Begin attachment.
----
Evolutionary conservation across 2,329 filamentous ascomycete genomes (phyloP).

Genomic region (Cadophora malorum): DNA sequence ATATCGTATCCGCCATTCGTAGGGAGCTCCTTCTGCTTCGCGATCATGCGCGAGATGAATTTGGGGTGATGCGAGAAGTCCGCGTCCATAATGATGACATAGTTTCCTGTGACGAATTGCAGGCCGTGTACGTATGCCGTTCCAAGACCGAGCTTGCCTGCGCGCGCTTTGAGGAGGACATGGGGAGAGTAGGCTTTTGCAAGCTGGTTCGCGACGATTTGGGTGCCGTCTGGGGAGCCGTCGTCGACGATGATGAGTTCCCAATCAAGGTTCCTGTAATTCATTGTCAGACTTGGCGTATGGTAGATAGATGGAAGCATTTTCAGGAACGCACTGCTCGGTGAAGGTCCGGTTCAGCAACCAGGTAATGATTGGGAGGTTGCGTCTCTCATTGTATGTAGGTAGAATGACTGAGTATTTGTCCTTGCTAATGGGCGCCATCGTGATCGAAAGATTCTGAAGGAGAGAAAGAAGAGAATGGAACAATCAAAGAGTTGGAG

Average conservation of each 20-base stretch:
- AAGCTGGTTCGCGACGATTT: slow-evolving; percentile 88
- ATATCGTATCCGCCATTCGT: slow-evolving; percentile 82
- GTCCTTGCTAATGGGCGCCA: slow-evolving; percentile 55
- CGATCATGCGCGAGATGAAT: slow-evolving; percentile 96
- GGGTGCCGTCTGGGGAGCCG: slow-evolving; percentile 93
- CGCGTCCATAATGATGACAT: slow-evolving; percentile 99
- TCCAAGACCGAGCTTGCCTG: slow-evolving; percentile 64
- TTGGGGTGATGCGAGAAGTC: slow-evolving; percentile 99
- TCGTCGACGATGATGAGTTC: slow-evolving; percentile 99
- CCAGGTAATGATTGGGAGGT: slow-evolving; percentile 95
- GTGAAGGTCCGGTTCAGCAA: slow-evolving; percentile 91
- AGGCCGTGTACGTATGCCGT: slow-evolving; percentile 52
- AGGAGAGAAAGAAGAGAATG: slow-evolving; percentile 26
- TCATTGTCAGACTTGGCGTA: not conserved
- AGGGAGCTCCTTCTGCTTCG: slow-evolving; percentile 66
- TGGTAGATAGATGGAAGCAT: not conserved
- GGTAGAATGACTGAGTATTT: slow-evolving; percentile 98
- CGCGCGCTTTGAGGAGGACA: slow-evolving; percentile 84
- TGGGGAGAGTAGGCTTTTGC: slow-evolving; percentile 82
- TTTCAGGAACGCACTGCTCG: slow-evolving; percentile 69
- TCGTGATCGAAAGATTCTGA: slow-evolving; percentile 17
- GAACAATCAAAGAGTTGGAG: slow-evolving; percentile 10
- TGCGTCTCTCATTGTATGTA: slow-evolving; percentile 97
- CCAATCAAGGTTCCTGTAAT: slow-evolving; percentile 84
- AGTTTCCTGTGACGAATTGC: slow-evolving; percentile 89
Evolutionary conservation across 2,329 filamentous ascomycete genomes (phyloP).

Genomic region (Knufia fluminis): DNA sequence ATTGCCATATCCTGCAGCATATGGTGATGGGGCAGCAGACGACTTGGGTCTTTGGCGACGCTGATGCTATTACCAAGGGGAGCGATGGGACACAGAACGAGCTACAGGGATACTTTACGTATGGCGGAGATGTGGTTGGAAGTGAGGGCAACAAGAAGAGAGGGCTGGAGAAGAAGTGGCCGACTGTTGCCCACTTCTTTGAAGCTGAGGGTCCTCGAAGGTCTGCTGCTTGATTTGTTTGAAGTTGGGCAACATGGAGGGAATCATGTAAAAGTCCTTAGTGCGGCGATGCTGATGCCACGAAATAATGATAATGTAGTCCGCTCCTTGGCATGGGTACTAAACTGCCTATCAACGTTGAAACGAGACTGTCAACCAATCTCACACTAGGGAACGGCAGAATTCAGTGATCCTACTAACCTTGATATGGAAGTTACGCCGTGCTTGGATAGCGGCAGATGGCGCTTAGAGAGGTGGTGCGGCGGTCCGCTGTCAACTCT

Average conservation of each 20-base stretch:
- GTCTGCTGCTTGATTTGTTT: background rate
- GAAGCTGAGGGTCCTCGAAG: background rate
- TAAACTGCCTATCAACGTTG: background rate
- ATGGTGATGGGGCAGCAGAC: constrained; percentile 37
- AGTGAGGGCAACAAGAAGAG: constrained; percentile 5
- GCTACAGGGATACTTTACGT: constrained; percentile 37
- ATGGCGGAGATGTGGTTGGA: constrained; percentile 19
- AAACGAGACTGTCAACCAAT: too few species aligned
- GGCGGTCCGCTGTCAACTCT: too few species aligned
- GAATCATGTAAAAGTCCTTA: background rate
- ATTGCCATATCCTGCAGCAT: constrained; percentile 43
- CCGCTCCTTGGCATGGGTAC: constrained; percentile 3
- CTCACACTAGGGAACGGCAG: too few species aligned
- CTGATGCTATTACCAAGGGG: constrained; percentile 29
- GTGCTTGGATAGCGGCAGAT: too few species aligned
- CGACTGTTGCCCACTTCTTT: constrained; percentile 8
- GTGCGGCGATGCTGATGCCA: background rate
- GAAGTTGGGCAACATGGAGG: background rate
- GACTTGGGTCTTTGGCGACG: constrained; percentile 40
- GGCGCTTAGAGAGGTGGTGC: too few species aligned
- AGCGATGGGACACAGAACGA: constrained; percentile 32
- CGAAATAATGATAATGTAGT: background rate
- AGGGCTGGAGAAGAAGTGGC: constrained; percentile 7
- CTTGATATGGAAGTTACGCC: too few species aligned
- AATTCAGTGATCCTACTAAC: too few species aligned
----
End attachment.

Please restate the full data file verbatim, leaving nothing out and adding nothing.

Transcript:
Evolutionary conservation across 2,329 filamentous ascomycete genomes (phyloP).

Genomic region (Cadophora malorum): DNA sequence ATATCGTATCCGCCATTCGTAGGGAGCTCCTTCTGCTTCGCGATCATGCGCGAGATGAATTTGGGGTGATGCGAGAAGTCCGCGTCCATAATGATGACATAGTTTCCTGTGACGAATTGCAGGCCGTGTACGTATGCCGTTCCAAGACCGAGCTTGCCTGCGCGCGCTTTGAGGAGGACATGGGGAGAGTAGGCTTTTGCAAGCTGGTTCGCGACGATTTGGGTGCCGTCTGGGGAGCCGTCGTCGACGATGATGAGTTCCCAATCAAGGTTCCTGTAATTCATTGTCAGACTTGGCGTATGGTAGATAGATGGAAGCATTTTCAGGAACGCACTGCTCGGTGAAGGTCCGGTTCAGCAACCAGGTAATGATTGGGAGGTTGCGTCTCTCATTGTATGTAGGTAGAATGACTGAGTATTTGTCCTTGCTAATGGGCGCCATCGTGATCGAAAGATTCTGAAGGAGAGAAAGAAGAGAATGGAACAATCAAAGAGTTGGAG

Average conservation of each 20-base stretch:
- AAGCTGGTTCGCGACGATTT: slow-evolving; percentile 88
- ATATCGTATCCGCCATTCGT: slow-evolving; percentile 82
- GTCCTTGCTAATGGGCGCCA: slow-evolving; percentile 55
- CGATCATGCGCGAGATGAAT: slow-evolving; percentile 96
- GGGTGCCGTCTGGGGAGCCG: slow-evolving; percentile 93
- CGCGTCCATAATGATGACAT: slow-evolving; percentile 99
- TCCAAGACCGAGCTTGCCTG: slow-evolving; percentile 64
- TTGGGGTGATGCGAGAAGTC: slow-evolving; percentile 99
- TCGTCGACGATGATGAGTTC: slow-evolving; percentile 99
- CCAGGTAATGATTGGGAGGT: slow-evolving; percentile 95
- GTGAAGGTCCGGTTCAGCAA: slow-evolving; percentile 91
- AGGCCGTGTACGTATGCCGT: slow-evolving; percentile 52
- AGGAGAGAAAGAAGAGAATG: slow-evolving; percentile 26
- TCATTGTCAGACTTGGCGTA: not conserved
- AGGGAGCTCCTTCTGCTTCG: slow-evolving; percentile 66
- TGGTAGATAGATGGAAGCAT: not conserved
- GGTAGAATGACTGAGTATTT: slow-evolving; percentile 98
- CGCGCGCTTTGAGGAGGACA: slow-evolving; percentile 84
- TGGGGAGAGTAGGCTTTTGC: slow-evolving; percentile 82
- TTTCAGGAACGCACTGCTCG: slow-evolving; percentile 69
- TCGTGATCGAAAGATTCTGA: slow-evolving; percentile 17
- GAACAATCAAAGAGTTGGAG: slow-evolving; percentile 10
- TGCGTCTCTCATTGTATGTA: slow-evolving; percentile 97
- CCAATCAAGGTTCCTGTAAT: slow-evolving; percentile 84
- AGTTTCCTGTGACGAATTGC: slow-evolving; percentile 89
Evolutionary conservation across 2,329 filamentous ascomycete genomes (phyloP).

Genomic region (Knufia fluminis): DNA sequence ATTGCCATATCCTGCAGCATATGGTGATGGGGCAGCAGACGACTTGGGTCTTTGGCGACGCTGATGCTATTACCAAGGGGAGCGATGGGACACAGAACGAGCTACAGGGATACTTTACGTATGGCGGAGATGTGGTTGGAAGTGAGGGCAACAAGAAGAGAGGGCTGGAGAAGAAGTGGCCGACTGTTGCCCACTTCTTTGAAGCTGAGGGTCCTCGAAGGTCTGCTGCTTGATTTGTTTGAAGTTGGGCAACATGGAGGGAATCATGTAAAAGTCCTTAGTGCGGCGATGCTGATGCCACGAAATAATGATAATGTAGTCCGCTCCTTGGCATGGGTACTAAACTGCCTATCAACGTTGAAACGAGACTGTCAACCAATCTCACACTAGGGAACGGCAGAATTCAGTGATCCTACTAACCTTGATATGGAAGTTACGCCGTGCTTGGATAGCGGCAGATGGCGCTTAGAGAGGTGGTGCGGCGGTCCGCTGTCAACTCT

Average conservation of each 20-base stretch:
- GTCTGCTGCTTGATTTGTTT: background rate
- GAAGCTGAGGGTCCTCGAAG: background rate
- TAAACTGCCTATCAACGTTG: background rate
- ATGGTGATGGGGCAGCAGAC: constrained; percentile 37
- AGTGAGGGCAACAAGAAGAG: constrained; percentile 5
- GCTACAGGGATACTTTACGT: constrained; percentile 37
- ATGGCGGAGATGTGGTTGGA: constrained; percentile 19
- AAACGAGACTGTCAACCAAT: too few species aligned
- GGCGGTCCGCTGTCAACTCT: too few species aligned
- GAATCATGTAAAAGTCCTTA: background rate
- ATTGCCATATCCTGCAGCAT: constrained; percentile 43
- CCGCTCCTTGGCATGGGTAC: constrained; percentile 3
- CTCACACTAGGGAACGGCAG: too few species aligned
- CTGATGCTATTACCAAGGGG: constrained; percentile 29
- GTGCTTGGATAGCGGCAGAT: too few species aligned
- CGACTGTTGCCCACTTCTTT: constrained; percentile 8
- GTGCGGCGATGCTGATGCCA: background rate
- GAAGTTGGGCAACATGGAGG: background rate
- GACTTGGGTCTTTGGCGACG: constrained; percentile 40
- GGCGCTTAGAGAGGTGGTGC: too few species aligned
- AGCGATGGGACACAGAACGA: constrained; percentile 32
- CGAAATAATGATAATGTAGT: background rate
- AGGGCTGGAGAAGAAGTGGC: constrained; percentile 7
- CTTGATATGGAAGTTACGCC: too few species aligned
- AATTCAGTGATCCTACTAAC: too few species aligned